The above poster for Rick Parker’s cartoon art exhibit and studio tour Sunday, June 1, reminds me—in a very positive creepy way—of someone I saw a lot of back in the 1950s. He appeared just about every week on a magazine cover and I was always one of the first kids in line at the corner candy store to get my copy, fresh off the press—or out of the crypt, or wherever. Perhaps you know the old friend I’m talking about. If you’re anywhere near South Orange this Sunday don’t miss Rick’s show—it promises to be scary cool and very funny.
January 16, 1977
In this photograph my old friend Jacquie Roland (cartoonist, artist, actress, writer, etc.), on the right, is feeding lines to local actor Joe Cimino, who played the title character of “Zorba” in the Baltimore Spotlighter’s Theater production of that Broadway musical. Jacquie is the person I have to thank for introducing me to Baltimore community theater. In this case, she also introduced me to the Zorba director, who was kind enough to allow me to photograph his rehearsal process as part of my research into the mysteries of theatrical production. At the time I was teaching myself—with the help of a bunch of books, museum visits, and one pro friend—to produce photographic images, so this was an opportunity to combine two of my top interests. Technical note: the “starburst” effect of the light between Joe and Jacquie is pure photographic artifice, created with a filter which screws onto the camera lens. The clear glass filter has an inlaid grid of thin wires which creates the flare effect by, I assume, bending the light rays. The amount of flare can be adjusted by simply rotating the filter a bit this way or that. In the image above it appears that I had the filter set for the greatest possible dramatic effect. This smaller image is an example of a shot made during the same rehearsals but on a different day and without the filter. Except for the lively (and sexy) acting of Joe Cimino and Audrey Herman, Spotlighter’s founder, this image lacks sparkle, huh? Copyright © 2008 Jim Sizemore.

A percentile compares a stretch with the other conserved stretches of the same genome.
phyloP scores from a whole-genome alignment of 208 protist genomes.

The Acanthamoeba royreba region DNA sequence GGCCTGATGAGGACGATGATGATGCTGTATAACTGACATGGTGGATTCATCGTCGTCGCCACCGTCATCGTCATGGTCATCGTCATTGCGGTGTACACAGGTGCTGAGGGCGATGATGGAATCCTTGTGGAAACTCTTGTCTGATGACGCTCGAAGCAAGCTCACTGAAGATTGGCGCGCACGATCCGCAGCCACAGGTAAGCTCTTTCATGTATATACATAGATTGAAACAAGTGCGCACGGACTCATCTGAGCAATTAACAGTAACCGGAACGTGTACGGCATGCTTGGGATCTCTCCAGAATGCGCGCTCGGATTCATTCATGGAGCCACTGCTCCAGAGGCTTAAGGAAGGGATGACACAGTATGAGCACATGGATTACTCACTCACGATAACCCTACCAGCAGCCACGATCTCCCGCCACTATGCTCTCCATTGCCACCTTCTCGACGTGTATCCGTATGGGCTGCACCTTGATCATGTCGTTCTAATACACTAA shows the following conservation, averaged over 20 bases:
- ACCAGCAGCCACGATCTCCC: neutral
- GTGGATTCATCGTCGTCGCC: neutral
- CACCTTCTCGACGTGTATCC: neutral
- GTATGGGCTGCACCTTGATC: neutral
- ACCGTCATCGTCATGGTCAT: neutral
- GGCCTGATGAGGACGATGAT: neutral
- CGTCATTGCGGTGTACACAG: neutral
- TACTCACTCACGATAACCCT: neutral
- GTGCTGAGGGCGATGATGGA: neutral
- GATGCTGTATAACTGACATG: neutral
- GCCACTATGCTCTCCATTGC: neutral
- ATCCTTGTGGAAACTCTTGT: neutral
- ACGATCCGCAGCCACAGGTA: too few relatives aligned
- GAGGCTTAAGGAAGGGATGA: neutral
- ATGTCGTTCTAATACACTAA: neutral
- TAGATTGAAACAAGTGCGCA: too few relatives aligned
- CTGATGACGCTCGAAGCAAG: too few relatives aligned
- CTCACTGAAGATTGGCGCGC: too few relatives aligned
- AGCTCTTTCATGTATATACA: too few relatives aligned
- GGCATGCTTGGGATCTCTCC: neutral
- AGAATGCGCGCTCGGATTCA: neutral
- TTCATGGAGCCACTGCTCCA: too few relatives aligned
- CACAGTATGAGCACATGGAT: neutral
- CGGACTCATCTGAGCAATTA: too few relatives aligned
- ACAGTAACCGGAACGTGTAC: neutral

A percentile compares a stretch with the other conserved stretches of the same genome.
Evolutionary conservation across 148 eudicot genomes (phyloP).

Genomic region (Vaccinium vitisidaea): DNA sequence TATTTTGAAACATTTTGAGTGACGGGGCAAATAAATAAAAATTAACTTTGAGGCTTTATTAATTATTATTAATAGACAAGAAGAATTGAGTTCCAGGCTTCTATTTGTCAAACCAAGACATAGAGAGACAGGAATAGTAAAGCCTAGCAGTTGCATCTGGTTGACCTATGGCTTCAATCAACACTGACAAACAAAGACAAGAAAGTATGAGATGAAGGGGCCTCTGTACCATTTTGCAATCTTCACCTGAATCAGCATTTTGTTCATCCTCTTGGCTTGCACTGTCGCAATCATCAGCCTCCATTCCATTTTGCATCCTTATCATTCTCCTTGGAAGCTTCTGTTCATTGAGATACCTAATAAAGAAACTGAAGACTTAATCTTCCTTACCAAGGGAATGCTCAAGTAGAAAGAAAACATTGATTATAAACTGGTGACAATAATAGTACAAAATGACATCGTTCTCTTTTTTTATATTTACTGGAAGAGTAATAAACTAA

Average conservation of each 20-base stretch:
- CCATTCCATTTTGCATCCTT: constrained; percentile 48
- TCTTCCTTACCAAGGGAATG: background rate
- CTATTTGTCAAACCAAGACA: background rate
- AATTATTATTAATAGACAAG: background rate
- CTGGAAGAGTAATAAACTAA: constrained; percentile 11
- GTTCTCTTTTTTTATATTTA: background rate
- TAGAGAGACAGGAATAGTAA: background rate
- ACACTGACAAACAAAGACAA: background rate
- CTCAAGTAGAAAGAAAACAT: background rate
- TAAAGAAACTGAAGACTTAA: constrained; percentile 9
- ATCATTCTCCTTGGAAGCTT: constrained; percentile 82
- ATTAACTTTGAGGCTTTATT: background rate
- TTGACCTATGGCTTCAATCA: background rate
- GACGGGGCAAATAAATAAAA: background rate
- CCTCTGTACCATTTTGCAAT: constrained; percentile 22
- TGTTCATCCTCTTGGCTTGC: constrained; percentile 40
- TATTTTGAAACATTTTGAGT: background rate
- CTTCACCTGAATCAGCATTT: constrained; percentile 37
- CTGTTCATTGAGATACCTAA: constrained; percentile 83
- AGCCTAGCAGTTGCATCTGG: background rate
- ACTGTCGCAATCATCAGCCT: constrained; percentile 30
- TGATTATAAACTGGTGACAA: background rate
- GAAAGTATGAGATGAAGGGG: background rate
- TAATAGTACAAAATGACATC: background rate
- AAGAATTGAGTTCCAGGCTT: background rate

Most of my doodles, I believe, are lighthearted, even silly, but this one is an exception. As with most of my jottings I have no idea what was going on in my head when I did this back in 2004, one lonely Sunday afternoon while watching television, but the fact that I had recently ended the relationship that I had hoped would see me through to the final bell, may provide a clue to the origins of its content. I do remember that I wasn’t thinking in terms of a sequence, just individual doodles, so it was a surprise when I noticed that it had become a little story, nonsensical to me at the time, but a story nevertheless. And I like how the overall design came out, and the way the “narrative,” if you are generous enough to call it that, slowly builds to what was for me the interesting shock of the final “punch” panel. Copyright © 2008 Jim Sizemore.
An actor waiting backstage to go on can appear to be a lonely person. At least this one did to me. Was he in fact feeling sad, I wondered, or just focused on trying to remember his lines? When I made this image I was backstage at a Baltimore community theater pretending to be an actor myself, but I was too busy to be lonely or bored. I had only one line in the play, which came late in the last act, so I could concentrate on what I was really there for, to learn all I could about theater and how a play is staged. It was research I was doing for a play I wanted to write about a community theater group staging a production in a summer play writing festival — an interesting creative roundabout — and I was taking pictures as well as notes. The low light backstage required a wide aperture setting, which accounts for the shallow depth of field. Note that the face of the actor is sharp, while his hand and arm are in much softer focus. And the even softer secondary “portrait,” the moody reflection in the mirror, has a “painterly” quality I find very appealing. I was also attracted to the visual contrast of the three capped pipes at the left edge of the frame, and was careful to include them in the composition.
Copyright © 2008 Jim Sizemore.